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The legal implications of accreditation or non-accreditation of journalists under the Access to Information and Protection of Privacy Act
prepared by Irene Petras on behalf of MISA-Zimbabwe Chapter
October 19, 2002

© reserved - Irene Petras October 2002

The Media and Information Commission
The Minister of Information and Publicity appoints the members after consultation with the President. Under the Fourth Schedule of the Act the Minister fixes the period of their appointment (1(1)). He fixes the terms and conditions according to which they are engaged (1(3)) and their remuneration and allowances (8). He can suspend or dismiss a member of the Board for "conduct that renders him unsuitable" (4(1) and (2)). What constitutes such conduct is left undefined and therefore discretionary, vague and open to abuse.

As for the membership of the Board, there is no safeguard to ensure that it is independent and representative of the profession. In terms of section 40(2) only three members out of a potential seven can be nominated by an association of journalists and media houses. In any event, clause 7 of the Access to Information and Protection of Privacy Amendment Bill 9 of 2002 (hereinafter referred to as "the Amendment Bill") seeks to remove the need to have any input whatsoever from the journalistic profession in the selection of members. The Minister will now select all members. Therefore, a Board consisting of no media professionals, only government appointees, may regulate journalists, which therefore denies the profession the basic right to choose its own leaders, regulate its own affairs and enjoy professional independence.

Clause 8 of the Third Schedule also shows how politically partisan the Commission can be. It allows the Commission, with Ministerial approval, to enter into arrangements with government or any local or other authority in order to obtain rights, privileges and concessions from them. The protection of freedom of expression, and the freedom of the press in particular, is a means by which the State and its officials can be challenged and held accountable to the people for their actions, thus promoting democracy. If the Commissionís primary responsibility were to ensure the protection of journalists and the publicís right to freely receive information, why would it wish to enter into agreements with the government and obtain rights and privileges from it?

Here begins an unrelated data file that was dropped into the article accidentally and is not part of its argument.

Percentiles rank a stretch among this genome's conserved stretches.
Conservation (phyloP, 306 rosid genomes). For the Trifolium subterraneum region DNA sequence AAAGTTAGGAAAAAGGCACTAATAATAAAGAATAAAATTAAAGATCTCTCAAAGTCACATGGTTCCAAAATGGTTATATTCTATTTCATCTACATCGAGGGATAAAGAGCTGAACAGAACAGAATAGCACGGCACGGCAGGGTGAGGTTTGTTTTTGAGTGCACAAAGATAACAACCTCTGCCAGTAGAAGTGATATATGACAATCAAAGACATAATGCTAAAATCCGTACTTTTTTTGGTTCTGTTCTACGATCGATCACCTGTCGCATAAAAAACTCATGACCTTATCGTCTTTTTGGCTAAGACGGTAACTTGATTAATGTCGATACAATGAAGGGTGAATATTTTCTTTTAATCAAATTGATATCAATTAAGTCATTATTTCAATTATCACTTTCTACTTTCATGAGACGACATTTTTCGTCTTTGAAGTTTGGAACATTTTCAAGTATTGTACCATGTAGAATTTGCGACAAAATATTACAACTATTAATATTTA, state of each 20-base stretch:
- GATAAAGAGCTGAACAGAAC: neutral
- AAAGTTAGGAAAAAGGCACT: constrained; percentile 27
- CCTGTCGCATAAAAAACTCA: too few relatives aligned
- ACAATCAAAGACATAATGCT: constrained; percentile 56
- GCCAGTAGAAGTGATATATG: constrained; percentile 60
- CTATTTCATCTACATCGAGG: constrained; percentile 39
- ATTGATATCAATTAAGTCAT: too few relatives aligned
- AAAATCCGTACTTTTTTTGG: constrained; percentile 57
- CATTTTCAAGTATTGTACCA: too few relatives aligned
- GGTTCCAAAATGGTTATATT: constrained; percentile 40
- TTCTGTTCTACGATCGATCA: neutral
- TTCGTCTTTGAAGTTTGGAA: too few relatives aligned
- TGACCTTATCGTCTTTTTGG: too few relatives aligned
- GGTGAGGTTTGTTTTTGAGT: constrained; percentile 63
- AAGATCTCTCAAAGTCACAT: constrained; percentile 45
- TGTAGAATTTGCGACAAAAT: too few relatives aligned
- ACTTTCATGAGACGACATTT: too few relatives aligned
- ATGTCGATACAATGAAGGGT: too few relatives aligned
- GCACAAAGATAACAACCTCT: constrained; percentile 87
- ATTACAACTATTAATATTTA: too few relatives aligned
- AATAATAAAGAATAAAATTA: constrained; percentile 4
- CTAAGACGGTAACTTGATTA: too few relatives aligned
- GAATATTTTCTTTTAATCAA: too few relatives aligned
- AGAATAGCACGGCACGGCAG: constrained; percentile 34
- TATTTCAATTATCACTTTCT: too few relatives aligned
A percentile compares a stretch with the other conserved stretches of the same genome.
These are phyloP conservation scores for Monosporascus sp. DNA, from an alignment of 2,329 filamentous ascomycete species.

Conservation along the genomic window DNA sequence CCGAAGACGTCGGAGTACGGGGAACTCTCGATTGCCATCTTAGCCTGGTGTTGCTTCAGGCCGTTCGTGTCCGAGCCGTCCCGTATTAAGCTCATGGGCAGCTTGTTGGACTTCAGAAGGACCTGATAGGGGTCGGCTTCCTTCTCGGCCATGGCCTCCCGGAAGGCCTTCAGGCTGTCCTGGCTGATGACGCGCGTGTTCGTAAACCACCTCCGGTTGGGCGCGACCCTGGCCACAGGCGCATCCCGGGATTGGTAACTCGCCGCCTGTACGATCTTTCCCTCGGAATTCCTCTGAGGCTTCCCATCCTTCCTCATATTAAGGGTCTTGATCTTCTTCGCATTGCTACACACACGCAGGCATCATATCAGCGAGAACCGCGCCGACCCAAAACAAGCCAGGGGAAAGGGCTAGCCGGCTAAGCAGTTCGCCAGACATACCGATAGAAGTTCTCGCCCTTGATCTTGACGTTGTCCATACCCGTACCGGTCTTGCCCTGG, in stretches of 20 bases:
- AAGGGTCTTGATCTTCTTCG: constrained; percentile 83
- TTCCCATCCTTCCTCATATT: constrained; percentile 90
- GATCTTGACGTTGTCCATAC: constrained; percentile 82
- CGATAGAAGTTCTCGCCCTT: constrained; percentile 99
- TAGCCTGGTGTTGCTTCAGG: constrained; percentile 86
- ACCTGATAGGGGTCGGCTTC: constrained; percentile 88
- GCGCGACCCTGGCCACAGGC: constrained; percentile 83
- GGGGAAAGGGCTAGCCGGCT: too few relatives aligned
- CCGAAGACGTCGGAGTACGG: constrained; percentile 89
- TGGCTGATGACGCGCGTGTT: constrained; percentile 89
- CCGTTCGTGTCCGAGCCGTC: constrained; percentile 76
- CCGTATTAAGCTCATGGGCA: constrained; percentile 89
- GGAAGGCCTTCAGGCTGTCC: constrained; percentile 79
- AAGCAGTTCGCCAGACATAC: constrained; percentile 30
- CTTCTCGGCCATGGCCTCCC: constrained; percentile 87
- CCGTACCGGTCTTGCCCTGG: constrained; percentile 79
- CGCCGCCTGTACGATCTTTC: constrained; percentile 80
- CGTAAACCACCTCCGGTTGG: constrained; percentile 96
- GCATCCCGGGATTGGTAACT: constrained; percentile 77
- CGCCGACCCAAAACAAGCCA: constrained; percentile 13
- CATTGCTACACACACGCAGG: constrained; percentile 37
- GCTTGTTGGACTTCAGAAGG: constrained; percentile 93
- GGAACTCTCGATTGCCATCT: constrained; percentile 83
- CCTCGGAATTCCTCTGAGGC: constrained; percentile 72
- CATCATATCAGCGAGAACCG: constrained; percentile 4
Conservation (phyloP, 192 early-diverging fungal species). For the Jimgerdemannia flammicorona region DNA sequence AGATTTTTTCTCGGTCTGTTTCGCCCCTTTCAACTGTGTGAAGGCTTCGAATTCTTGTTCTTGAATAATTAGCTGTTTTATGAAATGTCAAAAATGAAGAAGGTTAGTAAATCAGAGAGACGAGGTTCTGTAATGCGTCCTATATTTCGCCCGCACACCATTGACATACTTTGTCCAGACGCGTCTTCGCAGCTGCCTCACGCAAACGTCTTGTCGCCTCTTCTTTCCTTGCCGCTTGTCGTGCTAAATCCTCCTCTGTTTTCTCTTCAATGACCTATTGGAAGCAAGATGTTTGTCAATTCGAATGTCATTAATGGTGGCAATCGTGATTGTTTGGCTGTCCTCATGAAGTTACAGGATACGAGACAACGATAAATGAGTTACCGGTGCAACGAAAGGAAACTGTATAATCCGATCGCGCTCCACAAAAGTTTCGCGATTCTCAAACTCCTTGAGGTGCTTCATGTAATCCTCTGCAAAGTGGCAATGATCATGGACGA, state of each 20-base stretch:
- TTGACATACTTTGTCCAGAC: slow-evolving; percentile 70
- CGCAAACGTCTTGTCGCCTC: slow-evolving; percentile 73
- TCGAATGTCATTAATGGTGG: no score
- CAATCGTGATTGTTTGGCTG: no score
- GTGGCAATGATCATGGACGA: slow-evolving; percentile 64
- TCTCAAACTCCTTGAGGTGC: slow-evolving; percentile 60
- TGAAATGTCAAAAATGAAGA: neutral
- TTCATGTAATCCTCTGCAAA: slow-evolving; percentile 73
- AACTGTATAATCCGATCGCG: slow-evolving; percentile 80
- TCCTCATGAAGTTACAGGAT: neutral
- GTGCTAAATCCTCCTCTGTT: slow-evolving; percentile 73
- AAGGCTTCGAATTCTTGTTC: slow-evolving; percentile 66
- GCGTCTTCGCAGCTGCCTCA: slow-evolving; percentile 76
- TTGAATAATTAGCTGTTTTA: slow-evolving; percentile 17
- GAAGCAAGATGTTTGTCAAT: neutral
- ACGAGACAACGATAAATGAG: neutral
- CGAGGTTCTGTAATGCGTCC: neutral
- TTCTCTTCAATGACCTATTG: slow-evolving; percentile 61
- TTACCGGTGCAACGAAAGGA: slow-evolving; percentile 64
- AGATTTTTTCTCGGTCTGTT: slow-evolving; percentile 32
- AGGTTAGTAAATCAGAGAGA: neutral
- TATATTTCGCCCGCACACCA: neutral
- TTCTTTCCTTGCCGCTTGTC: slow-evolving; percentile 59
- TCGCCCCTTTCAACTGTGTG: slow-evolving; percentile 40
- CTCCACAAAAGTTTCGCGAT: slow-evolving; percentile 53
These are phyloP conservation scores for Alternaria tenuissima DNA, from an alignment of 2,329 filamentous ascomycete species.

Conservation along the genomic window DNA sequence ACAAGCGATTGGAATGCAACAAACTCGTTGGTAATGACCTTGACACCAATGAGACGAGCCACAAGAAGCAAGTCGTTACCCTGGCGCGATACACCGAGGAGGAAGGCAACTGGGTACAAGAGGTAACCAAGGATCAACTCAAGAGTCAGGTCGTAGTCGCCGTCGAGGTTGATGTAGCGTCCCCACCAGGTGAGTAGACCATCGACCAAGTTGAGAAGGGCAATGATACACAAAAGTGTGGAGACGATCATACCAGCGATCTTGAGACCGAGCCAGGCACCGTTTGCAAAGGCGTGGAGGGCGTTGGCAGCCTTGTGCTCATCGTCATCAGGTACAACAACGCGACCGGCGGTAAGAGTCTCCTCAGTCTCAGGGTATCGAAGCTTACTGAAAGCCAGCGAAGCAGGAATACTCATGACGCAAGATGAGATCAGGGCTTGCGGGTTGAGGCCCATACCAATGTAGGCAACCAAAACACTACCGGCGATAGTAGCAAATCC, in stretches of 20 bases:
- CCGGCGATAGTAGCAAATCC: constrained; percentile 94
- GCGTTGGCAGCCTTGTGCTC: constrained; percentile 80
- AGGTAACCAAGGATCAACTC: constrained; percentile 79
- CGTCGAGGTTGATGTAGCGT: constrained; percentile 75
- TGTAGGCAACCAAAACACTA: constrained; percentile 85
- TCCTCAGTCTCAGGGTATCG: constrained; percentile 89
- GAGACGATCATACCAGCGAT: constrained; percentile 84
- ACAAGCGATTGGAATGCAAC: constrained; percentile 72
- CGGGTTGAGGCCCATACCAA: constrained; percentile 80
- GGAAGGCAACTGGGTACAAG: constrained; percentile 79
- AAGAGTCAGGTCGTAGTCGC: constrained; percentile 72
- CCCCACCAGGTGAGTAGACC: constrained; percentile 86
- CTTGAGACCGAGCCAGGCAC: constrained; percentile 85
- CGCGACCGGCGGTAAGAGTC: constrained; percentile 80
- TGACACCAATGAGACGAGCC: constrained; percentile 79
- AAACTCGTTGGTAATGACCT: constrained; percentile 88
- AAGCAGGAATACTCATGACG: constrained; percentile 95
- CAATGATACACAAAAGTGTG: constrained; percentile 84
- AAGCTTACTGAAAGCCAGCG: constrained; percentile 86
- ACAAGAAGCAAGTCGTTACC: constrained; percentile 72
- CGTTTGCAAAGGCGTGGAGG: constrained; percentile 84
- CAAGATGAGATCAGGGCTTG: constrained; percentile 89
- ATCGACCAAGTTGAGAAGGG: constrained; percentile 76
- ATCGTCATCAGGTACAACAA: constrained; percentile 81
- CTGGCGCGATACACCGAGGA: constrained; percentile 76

A look at the functions of the Commission under section 39 gives an idea of how it will exercise its duties. They are to ensure that Zimbabweans have effective control of mass media services. They act on comments (not proven evidence) from the public about the administration and performance of the mass media in order to monitor, investigate and resolve complaints against them, and to enforce undefined professional and ethical standards. They are empowered to investigate, adjudicate and enforce their decisions by any means, save for detention in custody.

The Amendment Bill seeks to repeal sections 56 and 58 to 61 and replace them with two new sections: 52A and 52B. Section 52A is entitled Power of Commission to issue orders. Section 52B in particular deals with determinations and enquiries by the Commission. It is given the power to decide whether or not the matter at hand involves a substantial dispute of fact or law, and decide all questions of fact and law which arise in the course of an inquiry. Thus usurping the function of the courts of this land.

All in all, this all-powerful Commission polices its members and treats them with suspicion Ė it does not seem to protect and fairly regulate them and their freedoms in any way.

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